Digital Math Used to be Funky. Not Anymore with Columbia and MIT Undergraduates’ New Company

by / 0 Comments / 8 View / March 19, 2017

Writing digital math is difficult. Either you learn a tough markup language like LaTeX or you use a funky drag and drop editor. A group of undergraduates have set out to change that.

Parsegon is a company founded by undergraduates Mathew Pregasen (Columbia ’18), Anuke Ganegoda (Columbia ’18), Sahir Jaggi (Columbia ’17), and Rikhav Shah (MIT ’19).  Parsegon invented a way, patent provisional, to translate English descriptions of math into digital typeset mathematical notation. To provide an example, Parsegon’s technology could take a sentence “integral from 0 to 10 in region D of 2x squared + 3x cubed – the square root of x” and convert it into visual, textbook-formatted math.

The platform is advantageous for math and STEM teachers in two ways: (a) writing assignments is easier and more accessible than alternates and (b) students can show work on digital assignments and receive partial credit. This makes digital math competitive with traditional pencil and paper approaches.  Previously, digital math required intensive understanding of markup languages like LaTeX or compromising flexibility with the use of drag and drop editors.

Photo: Mathew Pregasen, one of the team’s co-founders, started Parsegon out of his Dorm Room.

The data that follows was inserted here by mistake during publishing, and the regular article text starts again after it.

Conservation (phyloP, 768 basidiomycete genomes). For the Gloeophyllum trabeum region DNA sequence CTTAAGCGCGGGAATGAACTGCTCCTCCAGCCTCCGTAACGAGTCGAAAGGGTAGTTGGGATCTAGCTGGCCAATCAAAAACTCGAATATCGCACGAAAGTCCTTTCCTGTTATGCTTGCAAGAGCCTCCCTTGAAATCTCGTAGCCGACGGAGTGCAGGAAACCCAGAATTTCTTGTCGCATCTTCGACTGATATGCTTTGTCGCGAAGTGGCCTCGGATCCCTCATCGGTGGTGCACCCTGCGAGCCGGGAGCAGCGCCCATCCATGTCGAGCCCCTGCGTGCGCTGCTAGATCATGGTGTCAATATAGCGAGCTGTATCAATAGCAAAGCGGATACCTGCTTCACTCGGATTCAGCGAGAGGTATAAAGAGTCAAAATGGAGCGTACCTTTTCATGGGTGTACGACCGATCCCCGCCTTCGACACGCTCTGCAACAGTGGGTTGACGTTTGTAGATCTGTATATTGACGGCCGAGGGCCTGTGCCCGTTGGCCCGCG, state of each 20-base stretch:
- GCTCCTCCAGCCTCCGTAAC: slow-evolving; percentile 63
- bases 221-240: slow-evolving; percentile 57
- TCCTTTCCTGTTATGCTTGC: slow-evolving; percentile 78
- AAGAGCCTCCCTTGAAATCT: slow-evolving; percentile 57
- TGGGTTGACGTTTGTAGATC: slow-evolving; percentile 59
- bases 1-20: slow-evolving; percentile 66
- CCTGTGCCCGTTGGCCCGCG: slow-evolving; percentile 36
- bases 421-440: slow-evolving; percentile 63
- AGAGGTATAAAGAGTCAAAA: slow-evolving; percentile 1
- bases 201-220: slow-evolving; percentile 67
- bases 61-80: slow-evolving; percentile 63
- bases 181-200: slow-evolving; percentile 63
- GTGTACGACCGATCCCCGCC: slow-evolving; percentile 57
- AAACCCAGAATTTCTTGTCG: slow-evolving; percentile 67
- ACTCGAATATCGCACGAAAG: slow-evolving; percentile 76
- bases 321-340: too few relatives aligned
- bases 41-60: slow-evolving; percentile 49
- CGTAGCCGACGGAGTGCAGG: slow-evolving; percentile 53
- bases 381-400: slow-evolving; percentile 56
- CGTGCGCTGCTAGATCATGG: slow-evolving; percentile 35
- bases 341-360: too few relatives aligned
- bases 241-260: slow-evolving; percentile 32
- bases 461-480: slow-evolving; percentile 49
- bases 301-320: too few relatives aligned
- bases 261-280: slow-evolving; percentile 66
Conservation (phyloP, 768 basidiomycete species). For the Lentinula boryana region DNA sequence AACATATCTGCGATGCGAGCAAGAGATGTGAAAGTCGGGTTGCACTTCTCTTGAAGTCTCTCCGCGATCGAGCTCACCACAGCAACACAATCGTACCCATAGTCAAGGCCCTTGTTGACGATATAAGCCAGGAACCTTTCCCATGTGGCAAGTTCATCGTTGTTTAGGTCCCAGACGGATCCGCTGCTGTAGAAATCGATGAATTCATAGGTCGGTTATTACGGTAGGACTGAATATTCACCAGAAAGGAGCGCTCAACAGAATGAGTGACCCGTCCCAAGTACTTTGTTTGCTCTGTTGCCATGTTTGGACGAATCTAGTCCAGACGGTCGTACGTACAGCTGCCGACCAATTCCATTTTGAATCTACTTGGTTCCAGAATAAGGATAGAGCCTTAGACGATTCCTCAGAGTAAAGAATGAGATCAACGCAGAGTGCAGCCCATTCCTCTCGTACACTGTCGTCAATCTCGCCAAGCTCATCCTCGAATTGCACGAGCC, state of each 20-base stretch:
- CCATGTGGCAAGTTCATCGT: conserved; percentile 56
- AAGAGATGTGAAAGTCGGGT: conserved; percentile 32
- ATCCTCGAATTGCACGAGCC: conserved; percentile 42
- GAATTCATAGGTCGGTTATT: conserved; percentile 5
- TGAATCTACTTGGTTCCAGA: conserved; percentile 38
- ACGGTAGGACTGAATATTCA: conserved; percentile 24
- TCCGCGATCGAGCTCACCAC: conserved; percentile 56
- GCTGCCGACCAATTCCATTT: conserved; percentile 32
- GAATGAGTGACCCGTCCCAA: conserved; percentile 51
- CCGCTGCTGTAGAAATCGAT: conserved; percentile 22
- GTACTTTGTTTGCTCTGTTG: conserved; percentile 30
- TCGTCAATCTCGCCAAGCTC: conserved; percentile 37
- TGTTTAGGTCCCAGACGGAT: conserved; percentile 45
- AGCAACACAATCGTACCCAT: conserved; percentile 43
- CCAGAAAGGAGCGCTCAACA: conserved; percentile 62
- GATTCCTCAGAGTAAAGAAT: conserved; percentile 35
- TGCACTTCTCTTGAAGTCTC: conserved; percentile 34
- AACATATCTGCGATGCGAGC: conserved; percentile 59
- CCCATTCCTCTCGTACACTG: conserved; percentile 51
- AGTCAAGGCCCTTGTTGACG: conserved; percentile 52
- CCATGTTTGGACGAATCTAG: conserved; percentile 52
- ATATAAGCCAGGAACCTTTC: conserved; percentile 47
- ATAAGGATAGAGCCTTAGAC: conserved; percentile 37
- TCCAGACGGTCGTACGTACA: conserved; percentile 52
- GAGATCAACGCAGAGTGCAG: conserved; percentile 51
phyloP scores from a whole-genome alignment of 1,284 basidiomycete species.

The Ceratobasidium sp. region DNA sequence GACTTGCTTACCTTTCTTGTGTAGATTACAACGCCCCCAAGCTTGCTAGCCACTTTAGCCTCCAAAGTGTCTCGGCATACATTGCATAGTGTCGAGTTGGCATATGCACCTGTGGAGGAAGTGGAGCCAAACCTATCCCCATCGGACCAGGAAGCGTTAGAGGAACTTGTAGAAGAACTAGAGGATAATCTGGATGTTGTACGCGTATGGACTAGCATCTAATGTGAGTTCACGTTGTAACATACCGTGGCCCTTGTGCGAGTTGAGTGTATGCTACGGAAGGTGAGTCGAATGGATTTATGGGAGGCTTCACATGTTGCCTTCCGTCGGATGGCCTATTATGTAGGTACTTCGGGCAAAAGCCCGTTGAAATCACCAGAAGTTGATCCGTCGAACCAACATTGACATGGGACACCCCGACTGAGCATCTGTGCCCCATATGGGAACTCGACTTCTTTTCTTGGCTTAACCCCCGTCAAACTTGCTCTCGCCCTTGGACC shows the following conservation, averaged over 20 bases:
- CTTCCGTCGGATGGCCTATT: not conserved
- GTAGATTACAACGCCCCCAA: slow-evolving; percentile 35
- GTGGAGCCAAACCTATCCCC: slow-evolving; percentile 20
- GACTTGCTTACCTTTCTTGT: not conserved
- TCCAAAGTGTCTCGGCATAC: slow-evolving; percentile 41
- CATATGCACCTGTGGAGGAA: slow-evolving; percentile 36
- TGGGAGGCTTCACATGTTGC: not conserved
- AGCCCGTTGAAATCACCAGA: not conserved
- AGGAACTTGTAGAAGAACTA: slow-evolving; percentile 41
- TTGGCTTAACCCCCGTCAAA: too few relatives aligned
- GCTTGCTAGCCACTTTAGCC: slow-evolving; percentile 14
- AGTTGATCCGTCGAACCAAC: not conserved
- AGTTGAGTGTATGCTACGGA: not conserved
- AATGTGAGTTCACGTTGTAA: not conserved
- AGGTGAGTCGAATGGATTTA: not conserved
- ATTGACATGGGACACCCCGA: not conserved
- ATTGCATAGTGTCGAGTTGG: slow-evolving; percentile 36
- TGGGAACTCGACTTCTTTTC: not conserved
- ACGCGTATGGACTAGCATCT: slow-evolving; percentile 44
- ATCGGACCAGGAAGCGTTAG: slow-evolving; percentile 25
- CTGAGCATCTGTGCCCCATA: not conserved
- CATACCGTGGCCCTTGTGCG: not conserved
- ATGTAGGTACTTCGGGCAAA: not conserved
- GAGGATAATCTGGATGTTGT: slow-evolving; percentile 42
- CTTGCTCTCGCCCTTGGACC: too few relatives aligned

The company is working with pilot high schools from states of New York, New Jersey, Texas, and Florida.

Parsegon’s technology supports virtually all forms of math, including calculus, discrete math, matrices, and graphs. Parsegon released its flagship education product  in January 2017 that allows teachers to write homework assignments and exams effortlessly using just English descriptions of math. Parsegon also affords full customizability to teachers to write, modify, and specify the answer method for any question.

The full team alongside co-founders is made up entirely of undergraduates. The team consists additionally of  Talia Pelts (MIT ’21), Austin Hopkins (JHU ’18), Neha Pai (NYU ’21), and Simon Dharmakirthi (Valencia ’20).

Parsegon’s technology has been backed by Columbia University including Columbia Entrepreneurship and administrators from the Math and Engineering Departments. Parsegon has also received financial backing from Rough Draft Ventures and DRF. Parsegon won the Columbia Venture Competition $25,000 grand prize and received an additional $20,000 ignition grant from the university.